Tuesday, July 17, 2007

Day 4 6/6/07

10:00 am

Today we attended the much anticipated visit to the design firm Pentagram. A woman named Debbie spoke to us about how the firm is set up and run.

Pentagram was started in 1962 by Alan Fletcher and 3 others. It is such a desirable firm to work for not only because they have done consistant amazing design work for numerous big name clients, but because of the companies socialist and capitalist model. Their exists no titles behind employees at the firm, there is no home office and no "head guy." The whole firm was set up and is run by designers there are no business men etc, due to the fact that the designers want to talk directly to their clients, not through someone else. All partners of pentagram make the same salary as well making the company very collaberative.

Pentagram does work from brand identity to packaging, product design to signage, architecture and interiors and their clients have included Saks Fifth Avenue, Nike, and Tiffany and Co. My favorite client of their; however, is the London based food company named EAT. Pentagram designed everything for this company from their branding and packaging to their restaurant/store interior. I have appreciated EAT in london not only for their fresh tasting food but for the fresh, clean and organized design of their small markets throughout the city.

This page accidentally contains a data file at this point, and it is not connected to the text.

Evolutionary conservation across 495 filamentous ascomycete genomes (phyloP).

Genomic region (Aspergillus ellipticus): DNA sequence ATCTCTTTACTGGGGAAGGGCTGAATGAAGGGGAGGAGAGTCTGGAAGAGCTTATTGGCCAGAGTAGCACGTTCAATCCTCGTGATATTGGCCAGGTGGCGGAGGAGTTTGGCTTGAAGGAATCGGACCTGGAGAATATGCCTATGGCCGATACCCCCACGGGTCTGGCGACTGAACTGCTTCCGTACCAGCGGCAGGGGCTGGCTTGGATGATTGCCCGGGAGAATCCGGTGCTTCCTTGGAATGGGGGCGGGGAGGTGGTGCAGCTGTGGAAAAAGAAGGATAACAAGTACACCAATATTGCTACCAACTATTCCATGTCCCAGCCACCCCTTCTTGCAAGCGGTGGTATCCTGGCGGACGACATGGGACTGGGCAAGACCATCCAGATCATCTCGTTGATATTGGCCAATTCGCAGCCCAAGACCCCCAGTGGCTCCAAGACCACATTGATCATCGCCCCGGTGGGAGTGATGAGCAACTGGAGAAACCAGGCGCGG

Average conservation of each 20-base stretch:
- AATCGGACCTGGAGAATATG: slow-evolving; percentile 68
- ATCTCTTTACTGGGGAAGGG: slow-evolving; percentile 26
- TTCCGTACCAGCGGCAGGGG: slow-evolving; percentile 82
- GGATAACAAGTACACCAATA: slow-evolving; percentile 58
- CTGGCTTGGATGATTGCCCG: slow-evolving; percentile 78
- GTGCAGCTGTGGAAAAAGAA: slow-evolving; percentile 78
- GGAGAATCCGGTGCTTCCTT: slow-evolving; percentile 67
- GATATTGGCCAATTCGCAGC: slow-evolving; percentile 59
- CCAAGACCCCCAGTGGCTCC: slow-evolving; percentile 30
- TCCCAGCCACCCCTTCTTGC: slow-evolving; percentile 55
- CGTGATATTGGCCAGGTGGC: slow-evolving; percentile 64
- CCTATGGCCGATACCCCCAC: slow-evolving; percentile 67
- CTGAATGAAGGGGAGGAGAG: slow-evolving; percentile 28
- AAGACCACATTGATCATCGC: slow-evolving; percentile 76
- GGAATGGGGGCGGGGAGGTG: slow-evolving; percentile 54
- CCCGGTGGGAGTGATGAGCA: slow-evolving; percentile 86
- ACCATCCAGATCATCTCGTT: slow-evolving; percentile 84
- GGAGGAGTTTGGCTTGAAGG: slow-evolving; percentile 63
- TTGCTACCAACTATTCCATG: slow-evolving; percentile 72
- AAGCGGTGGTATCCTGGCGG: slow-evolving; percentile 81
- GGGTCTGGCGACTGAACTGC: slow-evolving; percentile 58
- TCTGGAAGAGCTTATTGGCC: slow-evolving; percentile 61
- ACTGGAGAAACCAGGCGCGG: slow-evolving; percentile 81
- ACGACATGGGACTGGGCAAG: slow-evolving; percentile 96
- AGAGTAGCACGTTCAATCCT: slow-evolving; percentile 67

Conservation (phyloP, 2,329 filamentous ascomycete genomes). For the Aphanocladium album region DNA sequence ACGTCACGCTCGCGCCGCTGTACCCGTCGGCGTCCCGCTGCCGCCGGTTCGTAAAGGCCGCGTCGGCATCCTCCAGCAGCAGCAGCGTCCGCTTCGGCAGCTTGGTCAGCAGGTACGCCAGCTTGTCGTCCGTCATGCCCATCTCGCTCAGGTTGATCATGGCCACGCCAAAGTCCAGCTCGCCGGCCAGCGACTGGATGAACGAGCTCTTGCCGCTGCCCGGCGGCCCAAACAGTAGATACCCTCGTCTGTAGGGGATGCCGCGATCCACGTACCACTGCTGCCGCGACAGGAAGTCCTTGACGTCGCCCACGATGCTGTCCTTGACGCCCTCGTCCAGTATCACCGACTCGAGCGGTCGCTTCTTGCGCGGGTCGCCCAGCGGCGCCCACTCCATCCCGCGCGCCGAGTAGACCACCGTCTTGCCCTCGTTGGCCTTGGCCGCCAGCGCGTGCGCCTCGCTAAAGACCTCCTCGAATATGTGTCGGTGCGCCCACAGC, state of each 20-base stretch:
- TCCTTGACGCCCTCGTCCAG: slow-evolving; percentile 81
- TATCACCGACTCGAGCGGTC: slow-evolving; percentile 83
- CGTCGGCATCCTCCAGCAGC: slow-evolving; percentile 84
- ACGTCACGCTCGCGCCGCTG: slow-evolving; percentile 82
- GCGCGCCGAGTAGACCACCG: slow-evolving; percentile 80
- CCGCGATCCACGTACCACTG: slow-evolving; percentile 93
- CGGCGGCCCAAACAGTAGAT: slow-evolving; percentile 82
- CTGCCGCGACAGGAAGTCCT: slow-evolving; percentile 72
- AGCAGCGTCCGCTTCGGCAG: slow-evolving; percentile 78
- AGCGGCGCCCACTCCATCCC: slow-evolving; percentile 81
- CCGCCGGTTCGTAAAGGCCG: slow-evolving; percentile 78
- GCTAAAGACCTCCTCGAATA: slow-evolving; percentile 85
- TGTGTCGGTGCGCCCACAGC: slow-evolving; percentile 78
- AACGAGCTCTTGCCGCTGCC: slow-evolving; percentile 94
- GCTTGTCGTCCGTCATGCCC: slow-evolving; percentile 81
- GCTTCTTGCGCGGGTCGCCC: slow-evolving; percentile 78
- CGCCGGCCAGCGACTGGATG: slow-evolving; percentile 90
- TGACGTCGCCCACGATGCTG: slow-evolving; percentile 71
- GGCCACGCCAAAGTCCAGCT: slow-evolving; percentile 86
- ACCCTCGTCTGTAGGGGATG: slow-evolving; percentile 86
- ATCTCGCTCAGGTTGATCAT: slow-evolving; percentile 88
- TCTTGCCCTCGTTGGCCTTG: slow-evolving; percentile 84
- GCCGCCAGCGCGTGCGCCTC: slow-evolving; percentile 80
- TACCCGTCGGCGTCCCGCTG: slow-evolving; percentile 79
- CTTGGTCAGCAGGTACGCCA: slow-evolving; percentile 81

3:00 pm
Saatchi and Saatchi

Today we got the priveledge to talk to Kate Sanders, the creative director at Saatchi and Saatchi. It was really nice to be able to see and hear a female creative director for a large and successfull advertising firm speak about advertising. I was especially excited to listen to a female who is young, hip, optimistic and almost unfazed by the hardships of being a woman in advertising.

Their reel was the best advertising portfolio I have seen thus far in London, but I especially appreciated their Carlsberg viral ad and all their social cause advertising, specifically their ad for NSPCC an organization set out to stop child abuse. Saatchi and Saatchi seems fairly loyal to creating advertiments for NSPCC and social cause organizations in general, and I really respect them for that.

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